The hustle and bustle of the holiday season is upon us and whether you are trying to get your shopping done, wrapping gifts or running from one party to the next, it can become overwhelming and make for a stressful time.

Maridav, ThinkStock

Even the positive things can become stressful.

"Keep in mind that 'shoulds' cause stress. So, if you're feeling like 'I should get this person a present or I should go to this party or I should take part in this activity,' that's not going to make you feel very good. What makes people feel good is when they're doing what they want to do," said Dr. Steven Tobias, psychologist and director of the Center for Child and Family Development in Morristown.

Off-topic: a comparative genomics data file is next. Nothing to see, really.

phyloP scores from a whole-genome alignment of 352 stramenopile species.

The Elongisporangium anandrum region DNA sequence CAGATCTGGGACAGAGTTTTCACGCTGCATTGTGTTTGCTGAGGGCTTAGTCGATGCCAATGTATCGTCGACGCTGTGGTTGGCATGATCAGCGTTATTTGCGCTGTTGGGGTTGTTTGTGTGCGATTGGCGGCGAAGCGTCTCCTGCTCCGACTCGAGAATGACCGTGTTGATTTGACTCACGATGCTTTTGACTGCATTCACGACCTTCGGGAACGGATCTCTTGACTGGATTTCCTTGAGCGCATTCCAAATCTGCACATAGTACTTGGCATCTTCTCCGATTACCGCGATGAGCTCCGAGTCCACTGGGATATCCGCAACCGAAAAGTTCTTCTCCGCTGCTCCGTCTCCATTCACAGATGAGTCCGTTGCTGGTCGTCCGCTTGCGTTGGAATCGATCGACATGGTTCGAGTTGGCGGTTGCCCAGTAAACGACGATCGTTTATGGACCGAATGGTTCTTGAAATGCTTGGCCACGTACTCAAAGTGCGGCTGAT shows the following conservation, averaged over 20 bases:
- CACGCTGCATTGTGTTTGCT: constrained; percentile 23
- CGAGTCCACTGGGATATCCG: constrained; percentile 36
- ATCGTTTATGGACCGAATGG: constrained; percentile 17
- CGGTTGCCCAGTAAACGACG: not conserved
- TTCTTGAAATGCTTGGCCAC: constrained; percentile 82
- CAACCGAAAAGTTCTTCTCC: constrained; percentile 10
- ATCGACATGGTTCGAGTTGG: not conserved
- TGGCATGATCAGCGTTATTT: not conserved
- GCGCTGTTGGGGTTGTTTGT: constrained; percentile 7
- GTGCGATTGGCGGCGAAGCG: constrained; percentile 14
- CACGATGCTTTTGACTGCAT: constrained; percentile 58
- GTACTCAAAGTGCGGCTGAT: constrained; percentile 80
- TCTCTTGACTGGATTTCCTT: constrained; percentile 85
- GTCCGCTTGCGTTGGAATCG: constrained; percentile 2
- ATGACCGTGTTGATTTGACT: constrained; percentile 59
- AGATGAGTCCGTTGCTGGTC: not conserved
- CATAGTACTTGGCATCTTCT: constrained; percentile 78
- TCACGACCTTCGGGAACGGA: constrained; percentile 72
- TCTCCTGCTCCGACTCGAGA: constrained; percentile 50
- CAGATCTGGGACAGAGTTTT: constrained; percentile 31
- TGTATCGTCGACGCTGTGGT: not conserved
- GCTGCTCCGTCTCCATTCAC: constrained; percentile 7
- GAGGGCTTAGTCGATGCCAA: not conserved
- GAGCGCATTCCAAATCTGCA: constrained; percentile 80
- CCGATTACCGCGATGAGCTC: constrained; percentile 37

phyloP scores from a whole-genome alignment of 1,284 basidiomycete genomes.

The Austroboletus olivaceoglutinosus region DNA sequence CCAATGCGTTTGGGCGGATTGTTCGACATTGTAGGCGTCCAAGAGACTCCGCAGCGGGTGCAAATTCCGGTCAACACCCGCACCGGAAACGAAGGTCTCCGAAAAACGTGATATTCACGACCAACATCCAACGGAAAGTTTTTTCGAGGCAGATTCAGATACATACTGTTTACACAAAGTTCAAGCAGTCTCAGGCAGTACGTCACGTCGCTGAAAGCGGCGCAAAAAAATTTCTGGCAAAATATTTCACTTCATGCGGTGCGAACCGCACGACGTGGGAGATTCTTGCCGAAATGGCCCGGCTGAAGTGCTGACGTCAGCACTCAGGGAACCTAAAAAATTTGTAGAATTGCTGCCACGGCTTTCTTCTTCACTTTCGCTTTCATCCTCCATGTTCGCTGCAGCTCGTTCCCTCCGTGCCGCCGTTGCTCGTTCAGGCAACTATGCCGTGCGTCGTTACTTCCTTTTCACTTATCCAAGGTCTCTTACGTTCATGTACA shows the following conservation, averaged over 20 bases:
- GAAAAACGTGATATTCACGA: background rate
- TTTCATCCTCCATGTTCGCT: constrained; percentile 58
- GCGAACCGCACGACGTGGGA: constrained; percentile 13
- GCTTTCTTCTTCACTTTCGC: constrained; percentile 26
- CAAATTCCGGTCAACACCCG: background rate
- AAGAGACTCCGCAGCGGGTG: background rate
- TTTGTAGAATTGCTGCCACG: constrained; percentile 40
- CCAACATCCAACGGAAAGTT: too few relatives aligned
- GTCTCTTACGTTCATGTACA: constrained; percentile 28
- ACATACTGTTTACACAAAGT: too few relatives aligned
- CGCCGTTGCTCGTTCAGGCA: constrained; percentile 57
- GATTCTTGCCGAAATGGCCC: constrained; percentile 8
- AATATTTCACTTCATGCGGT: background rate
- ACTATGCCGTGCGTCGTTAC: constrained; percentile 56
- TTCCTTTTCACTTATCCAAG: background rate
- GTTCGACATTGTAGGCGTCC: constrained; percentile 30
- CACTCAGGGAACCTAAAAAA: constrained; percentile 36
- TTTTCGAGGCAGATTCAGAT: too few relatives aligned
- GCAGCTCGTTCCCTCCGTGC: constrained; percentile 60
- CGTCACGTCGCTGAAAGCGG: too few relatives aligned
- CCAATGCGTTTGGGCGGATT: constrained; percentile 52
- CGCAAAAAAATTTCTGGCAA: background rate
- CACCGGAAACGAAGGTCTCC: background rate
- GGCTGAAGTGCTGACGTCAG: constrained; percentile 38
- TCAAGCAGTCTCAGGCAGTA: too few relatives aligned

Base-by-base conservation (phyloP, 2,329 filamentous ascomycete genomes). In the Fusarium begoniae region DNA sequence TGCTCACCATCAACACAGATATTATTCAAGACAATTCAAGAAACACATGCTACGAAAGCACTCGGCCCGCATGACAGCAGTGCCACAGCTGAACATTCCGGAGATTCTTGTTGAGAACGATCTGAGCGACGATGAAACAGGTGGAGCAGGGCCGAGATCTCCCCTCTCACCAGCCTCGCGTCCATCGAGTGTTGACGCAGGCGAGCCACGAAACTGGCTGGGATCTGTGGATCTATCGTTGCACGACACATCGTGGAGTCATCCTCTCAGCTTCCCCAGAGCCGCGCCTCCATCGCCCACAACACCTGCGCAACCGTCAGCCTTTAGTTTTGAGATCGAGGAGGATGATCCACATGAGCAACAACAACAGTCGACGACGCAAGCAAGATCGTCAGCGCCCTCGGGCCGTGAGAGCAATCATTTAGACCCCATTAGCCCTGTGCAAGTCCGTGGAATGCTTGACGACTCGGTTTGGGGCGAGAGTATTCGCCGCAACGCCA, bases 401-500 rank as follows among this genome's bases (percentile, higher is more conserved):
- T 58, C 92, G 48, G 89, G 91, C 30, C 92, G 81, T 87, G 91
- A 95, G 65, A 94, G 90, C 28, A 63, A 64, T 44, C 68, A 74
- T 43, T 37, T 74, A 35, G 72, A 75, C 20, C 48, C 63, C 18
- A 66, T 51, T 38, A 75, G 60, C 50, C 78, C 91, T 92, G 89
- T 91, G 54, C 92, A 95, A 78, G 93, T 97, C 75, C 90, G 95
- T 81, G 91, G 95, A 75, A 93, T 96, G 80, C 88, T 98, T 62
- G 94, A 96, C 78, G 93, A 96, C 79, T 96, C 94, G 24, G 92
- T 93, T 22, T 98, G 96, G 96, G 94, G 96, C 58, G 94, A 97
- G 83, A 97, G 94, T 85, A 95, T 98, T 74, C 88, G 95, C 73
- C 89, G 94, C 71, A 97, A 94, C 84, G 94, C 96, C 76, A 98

What people need to do to keep things as stress-free as possible, is determine what they want to do and don't want to do during the holidays. "It's OK to be a little self-centered. It's OK to do what is best for you and your family instead of focusing on everyone else's needs," Tobias said.

There is nothing wrong with wanting to give to others and wanting to make others happy, but you cannot neglect yourself in the process. Being organized and efficient helps reduce stress as well, but it is also about putting your priorities in order and doing what will make you feel good.

For those going through divorce or the loss of a loved one, the holidays can be extra tough and stressful.

"If you are going through a difficult time - if you are lonely, it is more difficult to cope. Sometimes, it's the expectations we have about the holiday season that can often make you feel worse," Tobias said.

In what he calls a "positive trend," Tobias said people are starting to focus on quieter holiday celebrations.  "I am noticing that many people I speak to lately are choosing to have a quieter holiday and are spending more time with their immediate family instead of focusing on big things."